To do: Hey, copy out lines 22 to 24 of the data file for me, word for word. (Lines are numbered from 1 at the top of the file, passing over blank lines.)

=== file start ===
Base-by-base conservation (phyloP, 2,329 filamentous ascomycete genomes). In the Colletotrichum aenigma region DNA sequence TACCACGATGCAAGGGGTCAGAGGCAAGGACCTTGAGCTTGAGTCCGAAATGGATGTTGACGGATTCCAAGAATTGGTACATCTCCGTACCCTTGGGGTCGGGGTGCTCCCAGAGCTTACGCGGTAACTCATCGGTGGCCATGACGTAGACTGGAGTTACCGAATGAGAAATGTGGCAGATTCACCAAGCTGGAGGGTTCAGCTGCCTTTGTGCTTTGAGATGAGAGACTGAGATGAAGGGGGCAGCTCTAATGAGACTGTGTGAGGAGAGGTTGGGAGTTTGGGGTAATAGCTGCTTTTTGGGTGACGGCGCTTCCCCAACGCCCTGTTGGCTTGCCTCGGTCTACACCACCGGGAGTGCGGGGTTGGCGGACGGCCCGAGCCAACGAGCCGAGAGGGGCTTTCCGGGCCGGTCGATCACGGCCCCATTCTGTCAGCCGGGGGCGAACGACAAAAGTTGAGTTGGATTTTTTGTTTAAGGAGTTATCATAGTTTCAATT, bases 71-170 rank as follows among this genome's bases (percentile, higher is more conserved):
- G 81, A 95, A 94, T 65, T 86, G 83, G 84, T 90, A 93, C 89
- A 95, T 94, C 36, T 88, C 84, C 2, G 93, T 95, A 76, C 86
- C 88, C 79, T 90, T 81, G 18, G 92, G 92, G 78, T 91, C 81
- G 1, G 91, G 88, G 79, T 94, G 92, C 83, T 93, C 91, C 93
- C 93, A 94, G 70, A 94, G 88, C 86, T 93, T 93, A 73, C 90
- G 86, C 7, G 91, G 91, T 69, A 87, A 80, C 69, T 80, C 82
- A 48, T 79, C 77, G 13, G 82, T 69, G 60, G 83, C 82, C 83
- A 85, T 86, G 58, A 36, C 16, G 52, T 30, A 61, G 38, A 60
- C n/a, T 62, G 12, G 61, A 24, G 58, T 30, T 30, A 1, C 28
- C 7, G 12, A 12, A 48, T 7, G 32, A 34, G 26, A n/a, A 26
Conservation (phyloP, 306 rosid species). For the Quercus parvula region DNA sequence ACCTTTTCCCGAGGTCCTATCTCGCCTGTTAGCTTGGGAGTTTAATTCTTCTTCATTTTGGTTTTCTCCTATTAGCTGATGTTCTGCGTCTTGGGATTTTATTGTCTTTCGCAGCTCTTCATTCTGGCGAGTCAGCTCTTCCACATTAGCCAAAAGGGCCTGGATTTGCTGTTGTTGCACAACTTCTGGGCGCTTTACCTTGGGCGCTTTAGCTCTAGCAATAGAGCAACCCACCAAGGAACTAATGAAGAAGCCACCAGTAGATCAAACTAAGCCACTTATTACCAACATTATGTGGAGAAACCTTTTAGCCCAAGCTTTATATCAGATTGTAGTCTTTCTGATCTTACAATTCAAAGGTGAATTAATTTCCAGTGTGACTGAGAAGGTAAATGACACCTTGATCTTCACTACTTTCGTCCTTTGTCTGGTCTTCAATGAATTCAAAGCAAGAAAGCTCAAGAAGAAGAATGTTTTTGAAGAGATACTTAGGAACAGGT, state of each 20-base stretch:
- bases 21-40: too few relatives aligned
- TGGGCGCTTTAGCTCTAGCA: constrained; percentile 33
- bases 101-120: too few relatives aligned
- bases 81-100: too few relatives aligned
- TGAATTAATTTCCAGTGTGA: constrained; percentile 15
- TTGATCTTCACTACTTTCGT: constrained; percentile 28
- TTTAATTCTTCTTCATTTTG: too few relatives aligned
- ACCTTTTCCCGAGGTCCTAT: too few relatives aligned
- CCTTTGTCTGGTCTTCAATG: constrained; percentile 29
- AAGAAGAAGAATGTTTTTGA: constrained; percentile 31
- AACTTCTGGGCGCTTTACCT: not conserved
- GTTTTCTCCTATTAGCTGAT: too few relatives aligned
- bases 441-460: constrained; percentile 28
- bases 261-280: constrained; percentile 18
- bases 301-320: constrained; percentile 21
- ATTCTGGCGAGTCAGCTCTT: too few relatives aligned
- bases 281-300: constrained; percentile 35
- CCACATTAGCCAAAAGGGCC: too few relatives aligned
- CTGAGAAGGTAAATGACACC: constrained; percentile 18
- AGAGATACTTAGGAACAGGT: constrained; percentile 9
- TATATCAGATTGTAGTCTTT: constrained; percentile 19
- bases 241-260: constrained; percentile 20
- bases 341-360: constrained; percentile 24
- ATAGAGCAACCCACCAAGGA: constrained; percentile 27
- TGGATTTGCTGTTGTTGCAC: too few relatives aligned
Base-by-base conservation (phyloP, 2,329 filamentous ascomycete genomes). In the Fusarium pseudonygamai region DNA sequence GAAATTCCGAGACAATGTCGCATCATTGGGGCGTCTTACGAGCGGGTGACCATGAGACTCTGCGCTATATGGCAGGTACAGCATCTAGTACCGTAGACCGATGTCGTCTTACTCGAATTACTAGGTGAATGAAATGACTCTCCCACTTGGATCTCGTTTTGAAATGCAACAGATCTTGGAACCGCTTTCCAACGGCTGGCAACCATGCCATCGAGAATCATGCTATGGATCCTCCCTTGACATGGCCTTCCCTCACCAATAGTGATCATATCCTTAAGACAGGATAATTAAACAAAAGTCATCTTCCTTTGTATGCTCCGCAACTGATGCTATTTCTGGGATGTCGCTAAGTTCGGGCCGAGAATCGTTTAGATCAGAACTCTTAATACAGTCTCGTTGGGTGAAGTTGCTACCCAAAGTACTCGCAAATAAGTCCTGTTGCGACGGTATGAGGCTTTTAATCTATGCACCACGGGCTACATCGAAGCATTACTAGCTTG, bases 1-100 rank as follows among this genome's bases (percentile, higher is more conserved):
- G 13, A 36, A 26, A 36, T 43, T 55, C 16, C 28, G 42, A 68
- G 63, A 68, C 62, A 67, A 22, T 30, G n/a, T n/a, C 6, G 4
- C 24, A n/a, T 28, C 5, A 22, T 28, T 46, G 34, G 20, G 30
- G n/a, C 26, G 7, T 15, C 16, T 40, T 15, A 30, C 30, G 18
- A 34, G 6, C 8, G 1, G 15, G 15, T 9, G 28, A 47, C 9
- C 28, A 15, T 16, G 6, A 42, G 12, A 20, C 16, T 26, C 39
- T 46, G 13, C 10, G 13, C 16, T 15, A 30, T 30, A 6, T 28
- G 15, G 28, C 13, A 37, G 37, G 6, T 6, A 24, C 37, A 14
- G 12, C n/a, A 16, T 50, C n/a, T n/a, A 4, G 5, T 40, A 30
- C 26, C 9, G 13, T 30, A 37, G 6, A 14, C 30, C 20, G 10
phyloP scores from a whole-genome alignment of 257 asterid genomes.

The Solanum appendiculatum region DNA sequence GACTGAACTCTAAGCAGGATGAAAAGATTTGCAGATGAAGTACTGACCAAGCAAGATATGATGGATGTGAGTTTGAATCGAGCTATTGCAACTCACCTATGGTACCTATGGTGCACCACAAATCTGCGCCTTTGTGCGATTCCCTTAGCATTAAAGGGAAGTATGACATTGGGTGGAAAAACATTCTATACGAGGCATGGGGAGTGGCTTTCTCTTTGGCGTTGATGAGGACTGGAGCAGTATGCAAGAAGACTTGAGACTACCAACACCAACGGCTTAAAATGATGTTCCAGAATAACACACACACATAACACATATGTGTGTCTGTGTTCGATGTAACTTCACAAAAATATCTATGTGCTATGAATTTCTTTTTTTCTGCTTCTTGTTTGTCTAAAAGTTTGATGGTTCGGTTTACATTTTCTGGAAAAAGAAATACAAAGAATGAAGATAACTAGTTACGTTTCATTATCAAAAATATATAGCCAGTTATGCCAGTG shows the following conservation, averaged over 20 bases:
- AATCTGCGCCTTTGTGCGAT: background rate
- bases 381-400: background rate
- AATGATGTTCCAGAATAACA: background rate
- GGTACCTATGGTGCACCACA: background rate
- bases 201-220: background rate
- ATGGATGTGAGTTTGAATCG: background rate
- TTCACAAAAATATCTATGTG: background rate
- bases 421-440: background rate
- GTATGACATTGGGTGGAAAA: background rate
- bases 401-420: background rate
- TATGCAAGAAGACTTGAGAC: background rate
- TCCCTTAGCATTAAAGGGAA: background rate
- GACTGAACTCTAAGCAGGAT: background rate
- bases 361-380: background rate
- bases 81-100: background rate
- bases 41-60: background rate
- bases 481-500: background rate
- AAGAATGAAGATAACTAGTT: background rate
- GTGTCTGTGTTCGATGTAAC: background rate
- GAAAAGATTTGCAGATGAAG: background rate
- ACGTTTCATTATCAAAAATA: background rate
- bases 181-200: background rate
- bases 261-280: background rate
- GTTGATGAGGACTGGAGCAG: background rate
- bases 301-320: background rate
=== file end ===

- AAGAAGAAGAATGTTTTTGA: constrained; percentile 31
- AACTTCTGGGCGCTTTACCT: not conserved
- GTTTTCTCCTATTAGCTGAT: too few relatives aligned